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Shores board addresses changes to surf camp rules

To better meet the needs of those who want surf instruction in La Jolla Shores but who work a 9-to-5 schedule, San Diego Lifeguards are proposing a time change to the operating hours for surf camps, to be implemented on a 60-day trial period.

This was addressed and voted on at the July 8 La Jolla Shores Association (LJSA) meeting, where lifeguard Lt. Rich Stropky said the surf camps that operate under a Request for Proposal (RFP) contract are interested in offering operating hours beyond what is already allowed.

Lt. Rich Stropky
Lt. Rich Stropky

The RFP contract is between the city and surf instruction concessionaires (or camps) and allows the instructors to conduct business on city property, in accordance with safety standards set by the city. The current surf camp RFP states that the maximum land-based hours of operation are 8:30 a.m. to 5 p.m., and that in-water instruction is permitted 9 a.m. to 4 p.m.

“What we’ve found in La Jolla Shores and other areas is that there are some surf camps that are interested in providing another service for people who cannot participate in that 9-to-4 window. When these people get off work, they would love to have some surf instruction ... but they can’t because of the time restrictions,” Stropky said.

The proposed extension would allow in- water instruction until 5:30 p.m. and beach use until 6 p.m. for private lessons only one to five students per concessionaire. Concessionaires could not “lend” any of their students to another concessionaire. “We’ve worked with the surf camps and looked at the impact from a lifeguard perspective and found there are no safety issues that come with the proposed extension,” Stropky said.

The four surf camp sites operating under a RFP are located along the beach north of Kellogg Park. The location was a factor when considering overall impact, Stropky said, especially to local surfers who appreciate the student-free time. “The local surfers are often further north than where these camps are located,” Stropky said. “And if all four concessionaires utilize the full extent of what is allowed, that’s 20 surfers at most. I’m not even sure how often that would take place.”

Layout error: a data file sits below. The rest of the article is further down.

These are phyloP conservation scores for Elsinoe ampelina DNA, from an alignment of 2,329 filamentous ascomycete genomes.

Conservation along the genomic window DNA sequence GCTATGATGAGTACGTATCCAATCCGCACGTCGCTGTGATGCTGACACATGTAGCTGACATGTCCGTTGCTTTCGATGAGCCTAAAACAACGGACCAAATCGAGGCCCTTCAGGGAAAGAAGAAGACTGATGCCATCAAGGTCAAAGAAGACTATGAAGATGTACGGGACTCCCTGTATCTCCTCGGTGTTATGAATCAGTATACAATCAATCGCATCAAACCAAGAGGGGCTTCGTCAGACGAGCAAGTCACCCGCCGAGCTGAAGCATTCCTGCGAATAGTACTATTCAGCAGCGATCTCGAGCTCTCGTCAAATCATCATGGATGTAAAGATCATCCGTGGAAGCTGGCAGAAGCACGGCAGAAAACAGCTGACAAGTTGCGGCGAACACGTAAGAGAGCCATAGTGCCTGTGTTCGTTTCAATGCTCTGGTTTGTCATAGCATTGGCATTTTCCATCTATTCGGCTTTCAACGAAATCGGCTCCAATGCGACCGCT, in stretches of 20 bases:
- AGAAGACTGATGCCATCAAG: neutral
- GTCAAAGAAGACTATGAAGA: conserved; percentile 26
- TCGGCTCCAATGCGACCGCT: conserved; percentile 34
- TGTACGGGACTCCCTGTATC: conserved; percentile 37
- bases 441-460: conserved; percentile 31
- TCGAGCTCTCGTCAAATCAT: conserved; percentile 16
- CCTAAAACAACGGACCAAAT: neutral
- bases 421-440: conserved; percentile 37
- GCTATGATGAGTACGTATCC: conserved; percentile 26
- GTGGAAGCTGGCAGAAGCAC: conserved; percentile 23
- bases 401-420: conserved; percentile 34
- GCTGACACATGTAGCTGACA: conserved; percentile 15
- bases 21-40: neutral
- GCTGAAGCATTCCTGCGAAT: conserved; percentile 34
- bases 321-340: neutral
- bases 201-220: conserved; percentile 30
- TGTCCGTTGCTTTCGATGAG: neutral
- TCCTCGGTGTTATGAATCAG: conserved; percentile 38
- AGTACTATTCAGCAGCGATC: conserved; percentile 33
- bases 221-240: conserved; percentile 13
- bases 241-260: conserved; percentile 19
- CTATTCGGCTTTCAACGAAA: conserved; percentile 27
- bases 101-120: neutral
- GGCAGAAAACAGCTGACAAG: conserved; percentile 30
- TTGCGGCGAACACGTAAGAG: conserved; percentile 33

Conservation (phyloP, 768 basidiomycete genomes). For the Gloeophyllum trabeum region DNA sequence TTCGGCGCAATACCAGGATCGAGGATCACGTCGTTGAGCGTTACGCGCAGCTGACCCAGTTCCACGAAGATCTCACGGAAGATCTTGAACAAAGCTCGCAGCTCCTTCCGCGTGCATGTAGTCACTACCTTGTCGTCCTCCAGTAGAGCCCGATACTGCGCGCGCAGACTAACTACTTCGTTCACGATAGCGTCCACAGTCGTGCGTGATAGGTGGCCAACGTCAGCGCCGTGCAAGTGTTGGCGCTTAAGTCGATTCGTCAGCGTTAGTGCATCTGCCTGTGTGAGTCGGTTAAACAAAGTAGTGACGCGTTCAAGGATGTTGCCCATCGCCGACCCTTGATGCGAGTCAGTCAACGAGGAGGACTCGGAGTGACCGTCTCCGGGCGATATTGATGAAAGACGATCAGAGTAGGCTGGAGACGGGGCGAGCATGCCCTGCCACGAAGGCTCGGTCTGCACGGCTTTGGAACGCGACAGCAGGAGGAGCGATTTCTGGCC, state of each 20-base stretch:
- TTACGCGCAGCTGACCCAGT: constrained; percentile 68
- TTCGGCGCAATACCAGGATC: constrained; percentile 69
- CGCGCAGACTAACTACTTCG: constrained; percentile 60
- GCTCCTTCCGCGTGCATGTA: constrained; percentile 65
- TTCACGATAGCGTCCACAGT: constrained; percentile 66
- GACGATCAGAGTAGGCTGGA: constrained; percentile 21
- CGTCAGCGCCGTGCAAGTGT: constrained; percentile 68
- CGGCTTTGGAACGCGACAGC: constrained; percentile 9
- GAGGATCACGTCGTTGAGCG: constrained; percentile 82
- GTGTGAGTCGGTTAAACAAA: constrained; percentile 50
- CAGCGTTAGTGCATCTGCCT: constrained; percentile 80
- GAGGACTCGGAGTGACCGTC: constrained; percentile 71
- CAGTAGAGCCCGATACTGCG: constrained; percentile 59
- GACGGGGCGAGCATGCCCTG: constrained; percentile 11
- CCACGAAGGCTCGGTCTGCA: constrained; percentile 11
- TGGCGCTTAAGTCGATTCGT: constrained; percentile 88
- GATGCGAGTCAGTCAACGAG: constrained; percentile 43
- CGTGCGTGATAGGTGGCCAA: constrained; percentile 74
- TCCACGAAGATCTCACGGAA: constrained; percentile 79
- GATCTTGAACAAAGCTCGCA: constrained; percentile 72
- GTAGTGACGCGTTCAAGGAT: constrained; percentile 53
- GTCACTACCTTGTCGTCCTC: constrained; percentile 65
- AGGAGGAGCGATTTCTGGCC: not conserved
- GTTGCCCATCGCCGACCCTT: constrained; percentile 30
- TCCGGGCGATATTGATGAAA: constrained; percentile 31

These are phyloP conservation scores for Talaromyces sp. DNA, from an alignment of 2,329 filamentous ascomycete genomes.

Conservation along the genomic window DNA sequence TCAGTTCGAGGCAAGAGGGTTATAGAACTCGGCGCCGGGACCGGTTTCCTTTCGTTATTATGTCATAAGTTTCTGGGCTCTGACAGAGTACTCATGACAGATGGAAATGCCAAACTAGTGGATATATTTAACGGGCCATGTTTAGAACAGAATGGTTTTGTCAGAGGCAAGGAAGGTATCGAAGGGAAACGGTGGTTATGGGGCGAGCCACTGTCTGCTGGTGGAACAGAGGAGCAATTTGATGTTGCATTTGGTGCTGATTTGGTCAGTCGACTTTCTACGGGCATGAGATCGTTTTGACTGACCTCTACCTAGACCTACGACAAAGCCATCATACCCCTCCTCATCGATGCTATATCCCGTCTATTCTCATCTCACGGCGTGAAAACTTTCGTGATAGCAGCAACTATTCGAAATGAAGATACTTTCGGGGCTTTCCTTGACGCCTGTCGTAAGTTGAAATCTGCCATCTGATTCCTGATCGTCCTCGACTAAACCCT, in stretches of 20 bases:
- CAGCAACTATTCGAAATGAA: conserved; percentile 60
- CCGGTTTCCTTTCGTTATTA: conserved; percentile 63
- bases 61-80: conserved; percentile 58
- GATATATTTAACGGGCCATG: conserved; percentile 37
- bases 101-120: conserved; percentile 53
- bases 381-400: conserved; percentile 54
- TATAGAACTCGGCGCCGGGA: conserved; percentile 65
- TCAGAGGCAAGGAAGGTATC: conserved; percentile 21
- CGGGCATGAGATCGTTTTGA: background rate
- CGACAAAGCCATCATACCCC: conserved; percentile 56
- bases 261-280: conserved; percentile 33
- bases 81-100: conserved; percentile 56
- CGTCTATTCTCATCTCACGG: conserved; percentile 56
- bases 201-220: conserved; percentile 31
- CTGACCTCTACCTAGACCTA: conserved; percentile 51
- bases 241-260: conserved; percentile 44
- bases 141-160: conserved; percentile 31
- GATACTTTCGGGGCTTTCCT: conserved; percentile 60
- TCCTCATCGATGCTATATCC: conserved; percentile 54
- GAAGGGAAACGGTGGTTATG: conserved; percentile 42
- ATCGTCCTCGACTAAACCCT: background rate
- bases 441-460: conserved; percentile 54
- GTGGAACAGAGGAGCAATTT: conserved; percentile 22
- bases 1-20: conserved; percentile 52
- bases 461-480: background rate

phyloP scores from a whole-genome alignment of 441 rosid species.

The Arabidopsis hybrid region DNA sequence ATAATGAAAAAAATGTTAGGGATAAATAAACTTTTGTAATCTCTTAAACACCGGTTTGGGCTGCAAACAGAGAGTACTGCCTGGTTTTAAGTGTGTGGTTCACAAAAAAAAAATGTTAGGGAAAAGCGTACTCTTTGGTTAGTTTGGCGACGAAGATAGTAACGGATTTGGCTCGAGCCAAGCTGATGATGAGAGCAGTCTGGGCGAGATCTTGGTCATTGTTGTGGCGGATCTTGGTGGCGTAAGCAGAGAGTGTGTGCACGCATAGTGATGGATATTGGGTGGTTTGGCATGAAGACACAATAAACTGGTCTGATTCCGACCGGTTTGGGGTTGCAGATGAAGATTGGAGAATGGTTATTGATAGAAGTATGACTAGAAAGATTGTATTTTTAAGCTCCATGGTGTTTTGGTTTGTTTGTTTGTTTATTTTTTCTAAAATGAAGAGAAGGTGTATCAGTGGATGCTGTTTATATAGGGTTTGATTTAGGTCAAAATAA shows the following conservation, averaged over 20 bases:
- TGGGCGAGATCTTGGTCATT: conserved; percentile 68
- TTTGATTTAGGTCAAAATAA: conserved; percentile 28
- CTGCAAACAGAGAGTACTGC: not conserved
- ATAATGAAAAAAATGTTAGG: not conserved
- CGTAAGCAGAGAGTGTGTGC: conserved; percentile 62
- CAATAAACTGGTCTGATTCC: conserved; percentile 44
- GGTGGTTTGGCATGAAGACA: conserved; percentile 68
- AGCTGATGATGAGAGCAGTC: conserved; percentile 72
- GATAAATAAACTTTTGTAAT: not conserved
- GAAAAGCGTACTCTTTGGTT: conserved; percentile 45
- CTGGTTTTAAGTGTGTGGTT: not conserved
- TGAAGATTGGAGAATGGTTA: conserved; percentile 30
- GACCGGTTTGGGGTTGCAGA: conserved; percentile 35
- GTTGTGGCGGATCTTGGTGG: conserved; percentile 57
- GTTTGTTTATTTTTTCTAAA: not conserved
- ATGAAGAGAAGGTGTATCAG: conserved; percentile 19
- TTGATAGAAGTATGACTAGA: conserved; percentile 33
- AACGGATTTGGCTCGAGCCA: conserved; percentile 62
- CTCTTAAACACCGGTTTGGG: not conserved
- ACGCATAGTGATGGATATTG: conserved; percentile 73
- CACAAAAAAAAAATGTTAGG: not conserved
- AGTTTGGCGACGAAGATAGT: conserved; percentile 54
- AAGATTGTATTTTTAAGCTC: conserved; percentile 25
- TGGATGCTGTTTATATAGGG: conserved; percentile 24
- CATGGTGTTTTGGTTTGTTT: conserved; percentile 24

Should the extension prove successful, it might be recreated in other surf communities that use a RFP, he said. With the intent of changing the closing time going forward, Stropky said the hours would apply from March to September, and always concurrent to when lifeguards are on duty. However, beachgoers are encouraged to use the 60-day trial period to identify issues that could be corrected or addressed for something more long-term.

A motion to support the extension passed 8-1-2, on the condition Stropky return to LJSA after 60 days with a full report. He must also notify the board of when “day one” is, and when the trial period begins.

As for private surf instructors who illegally conduct lessons on the beach without a RFP, he said, “We are in the process of going through (websites such as) craigslist.com to find as many as we can. We’re creating a list and contacting the individuals offering private instruction and letting them know what they are doing is illegal.”

Potential surf students can identify a legally operating surf camp by a sign they carry with the City of San Diego logo that reads “permitted surf camp.”

In other LJSA news

Reports of illegal camping over holiday: Several LJSA board members reported overnight camping took place in Kellogg Park during the busy Fourth of July holiday. In what has become an annual occurrence, campers arrived in caravans late Friday night (July 3) — midnight and 1 a.m. — and set up tents to sleep at the park.

“It is absolutely illegal for them to be camping at the park,” Stropky said. Lifeguards are not on duty at night, so when Stropky left Friday night, he said everything was fine. But when he reported early Saturday morning, he said the state of Kellogg Park was “shocking.”

The late night calls of illegal camping were directed to San Diego Police Department. LJSA chair Nick LaBeouf said when he called police; he was informed the calls would be answered based on priority. LJSA member Mary Coakley-Munk said,

“The fact that this is happening does not only have an impact on the Fourth of July, but it sets a bad example for other summer weekends. They (think because they) got away with it once; they could get away with it again. The people who live down there pay a lot of money to live down there and it’s not fair for those residents.”

She also reported that smoke alarms in park-facing houses go off due to late-night fire pits and expressed concern with a tree catching fire in the park.

To be proactive, LaBeouf agreed to meet with police in the coming weeks, ahead of Labor Day, another potential camping weekend, to see if some form of enforcement could be implemented.

Pop-up art in the works: The newly formed La Jolla Shores Business Association — a group formerly known as the La Jolla Shores Merchants Association, now also including non-merchant businesses unified to give the Shores “an identity” — plans to present a pop-up art show this fall, said Terry Kraszewski. The tentative date is Sept. 20 in Laureate Park on Avenida de la Playa.

No August meeting: LJSA does not meet in August; the next meeting will be 6:30 p.m. Wednesday Sept. 9 at Scripps Institute of Oceanography, Building T-29, 8840 Biological Grade. ljsa.org@gmail.com